His data analysis shows that prior to age 32 or so, each additional year of age at marriage reduces the odds of divorce by 11 percent.
Looking back at data from the 1990s, Mr Wolfinger noted that couples who waited until they were older before committing to marriage were at a much lower risk of divorce than those who jumped the gun and decided to Wednesday at an early age.
‘However, after that the odds of divorce increase by 5 per cent per year.’. He considered data that was collected from 2006-2010 from the National Survey of Family Growth. The post appeared in the Family Studies blog, a product of the Institute for Family Studies.
Wolfinger says this trend seems to be relatively new, since a previous study done with data from 2002 showed that the divorce rate of people who got married after 30 was flattening out instead of dropping, so it looks like the previously held belief that if you wait longer to get married, you’ll have a better marriage might be falling and Wolfinger isn’t sure as to why that is.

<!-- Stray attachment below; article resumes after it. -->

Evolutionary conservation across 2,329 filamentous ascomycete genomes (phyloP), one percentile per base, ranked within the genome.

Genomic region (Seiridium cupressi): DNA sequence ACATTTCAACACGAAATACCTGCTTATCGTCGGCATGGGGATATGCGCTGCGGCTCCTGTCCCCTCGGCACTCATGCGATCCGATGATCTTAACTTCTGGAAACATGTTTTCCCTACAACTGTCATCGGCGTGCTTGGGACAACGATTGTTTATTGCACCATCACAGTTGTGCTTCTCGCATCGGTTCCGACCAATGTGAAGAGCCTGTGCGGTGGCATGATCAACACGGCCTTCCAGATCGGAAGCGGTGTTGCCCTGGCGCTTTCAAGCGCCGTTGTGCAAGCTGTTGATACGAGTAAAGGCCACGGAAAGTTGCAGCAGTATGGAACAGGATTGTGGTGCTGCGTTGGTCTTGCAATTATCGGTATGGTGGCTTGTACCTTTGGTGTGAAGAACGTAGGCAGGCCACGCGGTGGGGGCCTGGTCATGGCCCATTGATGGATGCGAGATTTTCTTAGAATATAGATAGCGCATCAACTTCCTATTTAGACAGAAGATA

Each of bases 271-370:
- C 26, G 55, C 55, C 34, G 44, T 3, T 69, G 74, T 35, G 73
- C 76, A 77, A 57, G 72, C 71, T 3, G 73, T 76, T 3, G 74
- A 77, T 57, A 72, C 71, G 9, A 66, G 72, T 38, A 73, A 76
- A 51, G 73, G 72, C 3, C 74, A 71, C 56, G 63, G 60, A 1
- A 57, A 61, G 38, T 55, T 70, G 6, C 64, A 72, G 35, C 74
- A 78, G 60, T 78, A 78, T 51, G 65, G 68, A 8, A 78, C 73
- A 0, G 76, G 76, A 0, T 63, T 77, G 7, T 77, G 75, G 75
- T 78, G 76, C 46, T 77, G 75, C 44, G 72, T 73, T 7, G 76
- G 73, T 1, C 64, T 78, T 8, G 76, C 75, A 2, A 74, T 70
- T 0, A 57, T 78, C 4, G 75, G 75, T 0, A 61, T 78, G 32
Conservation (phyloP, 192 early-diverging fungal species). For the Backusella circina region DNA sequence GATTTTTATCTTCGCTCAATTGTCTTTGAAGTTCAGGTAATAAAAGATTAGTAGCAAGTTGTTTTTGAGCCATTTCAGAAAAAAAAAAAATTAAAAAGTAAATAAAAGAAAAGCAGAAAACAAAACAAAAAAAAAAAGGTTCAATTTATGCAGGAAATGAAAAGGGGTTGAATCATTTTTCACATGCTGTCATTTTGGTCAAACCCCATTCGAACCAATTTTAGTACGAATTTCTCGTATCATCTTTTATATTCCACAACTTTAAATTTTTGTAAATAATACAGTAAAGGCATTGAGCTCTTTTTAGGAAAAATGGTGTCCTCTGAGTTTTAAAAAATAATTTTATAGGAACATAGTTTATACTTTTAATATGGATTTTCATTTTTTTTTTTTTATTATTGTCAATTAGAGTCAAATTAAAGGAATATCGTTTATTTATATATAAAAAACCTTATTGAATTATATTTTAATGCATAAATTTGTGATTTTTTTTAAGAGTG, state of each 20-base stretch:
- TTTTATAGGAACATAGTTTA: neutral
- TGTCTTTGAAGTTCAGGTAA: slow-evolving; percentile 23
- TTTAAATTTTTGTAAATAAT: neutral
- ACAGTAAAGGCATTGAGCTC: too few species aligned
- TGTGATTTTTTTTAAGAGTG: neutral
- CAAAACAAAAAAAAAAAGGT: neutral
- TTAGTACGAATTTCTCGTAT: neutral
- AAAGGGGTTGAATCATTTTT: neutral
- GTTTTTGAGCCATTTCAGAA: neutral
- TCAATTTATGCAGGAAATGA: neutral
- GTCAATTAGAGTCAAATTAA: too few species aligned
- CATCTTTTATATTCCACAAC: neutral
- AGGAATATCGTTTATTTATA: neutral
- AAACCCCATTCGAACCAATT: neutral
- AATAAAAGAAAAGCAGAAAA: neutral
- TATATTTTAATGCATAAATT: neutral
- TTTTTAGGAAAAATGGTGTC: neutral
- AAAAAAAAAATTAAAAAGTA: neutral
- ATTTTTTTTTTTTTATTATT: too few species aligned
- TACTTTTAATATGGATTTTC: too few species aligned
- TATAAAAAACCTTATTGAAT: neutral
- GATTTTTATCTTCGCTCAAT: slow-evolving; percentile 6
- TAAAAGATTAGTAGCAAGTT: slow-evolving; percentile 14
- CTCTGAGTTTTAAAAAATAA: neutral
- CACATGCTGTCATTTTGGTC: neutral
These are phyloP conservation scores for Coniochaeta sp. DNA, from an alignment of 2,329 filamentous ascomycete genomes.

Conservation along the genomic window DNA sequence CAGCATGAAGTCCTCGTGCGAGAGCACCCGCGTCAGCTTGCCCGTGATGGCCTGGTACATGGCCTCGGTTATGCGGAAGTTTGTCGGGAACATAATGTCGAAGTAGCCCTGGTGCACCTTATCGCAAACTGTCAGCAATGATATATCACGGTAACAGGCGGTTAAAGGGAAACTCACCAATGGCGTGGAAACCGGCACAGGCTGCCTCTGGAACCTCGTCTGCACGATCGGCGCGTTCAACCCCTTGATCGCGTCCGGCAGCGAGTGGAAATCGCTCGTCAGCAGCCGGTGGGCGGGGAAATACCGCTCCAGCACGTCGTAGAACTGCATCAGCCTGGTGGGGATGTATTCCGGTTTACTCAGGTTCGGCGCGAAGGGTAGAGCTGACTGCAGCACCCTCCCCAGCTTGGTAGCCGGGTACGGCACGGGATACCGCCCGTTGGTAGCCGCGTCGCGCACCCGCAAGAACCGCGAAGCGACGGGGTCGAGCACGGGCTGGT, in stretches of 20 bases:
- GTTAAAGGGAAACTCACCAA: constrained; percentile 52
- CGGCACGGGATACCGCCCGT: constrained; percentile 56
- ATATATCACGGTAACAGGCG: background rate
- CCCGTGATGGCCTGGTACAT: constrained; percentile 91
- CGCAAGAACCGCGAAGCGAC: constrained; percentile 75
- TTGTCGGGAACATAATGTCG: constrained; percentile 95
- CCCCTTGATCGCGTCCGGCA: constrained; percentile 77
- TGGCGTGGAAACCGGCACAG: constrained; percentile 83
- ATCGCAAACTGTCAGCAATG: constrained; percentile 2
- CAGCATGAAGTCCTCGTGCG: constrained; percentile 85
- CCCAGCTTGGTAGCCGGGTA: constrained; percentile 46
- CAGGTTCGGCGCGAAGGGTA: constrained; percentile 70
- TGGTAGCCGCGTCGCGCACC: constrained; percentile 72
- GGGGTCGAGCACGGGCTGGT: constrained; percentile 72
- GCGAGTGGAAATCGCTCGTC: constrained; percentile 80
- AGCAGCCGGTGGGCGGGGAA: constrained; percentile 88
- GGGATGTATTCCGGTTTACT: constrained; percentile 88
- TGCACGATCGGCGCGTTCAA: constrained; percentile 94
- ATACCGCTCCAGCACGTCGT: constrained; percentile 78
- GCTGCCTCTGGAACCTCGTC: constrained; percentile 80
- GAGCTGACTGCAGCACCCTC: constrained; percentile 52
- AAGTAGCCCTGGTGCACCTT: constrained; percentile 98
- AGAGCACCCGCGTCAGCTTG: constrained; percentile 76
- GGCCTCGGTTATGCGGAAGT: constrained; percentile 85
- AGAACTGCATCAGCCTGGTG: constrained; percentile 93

“To the best of my knowledge, it is only recently that marraige of thirty-something started to incur a higher divorce risk“, Wolfinger said. And overall, the divorce rate in the USA continues to drop from its peak in the late 1970s And early 1980s. “More generally, perhaps people who marry later face a pool of potential spouses that has been winnowed down to exclude the individuals most predisposed to succeed at matrimony”.
“The greater divorce risk of younger couples makes a few intuitive sense – in your teens and early 20s, you’re still figuring out who you are and what you want out of life”, Christopher Ingraham explained for The Washington Post.
But the important thing, for Wolfinger, is that “we do know beyond a shadow of a doubt that people who marry in their thirties are now at greater risk of divorce than are people who Wednesday in their late twenties”.
In the modern day, more people wait until they are older before marrying, be it because they want to commit to their careers, or because they are eager to save some money before splashing out on a big ceremony. “There’s no one-size-fits-all advice that dictates when you should or shouldn’t expect to find the love of your life”.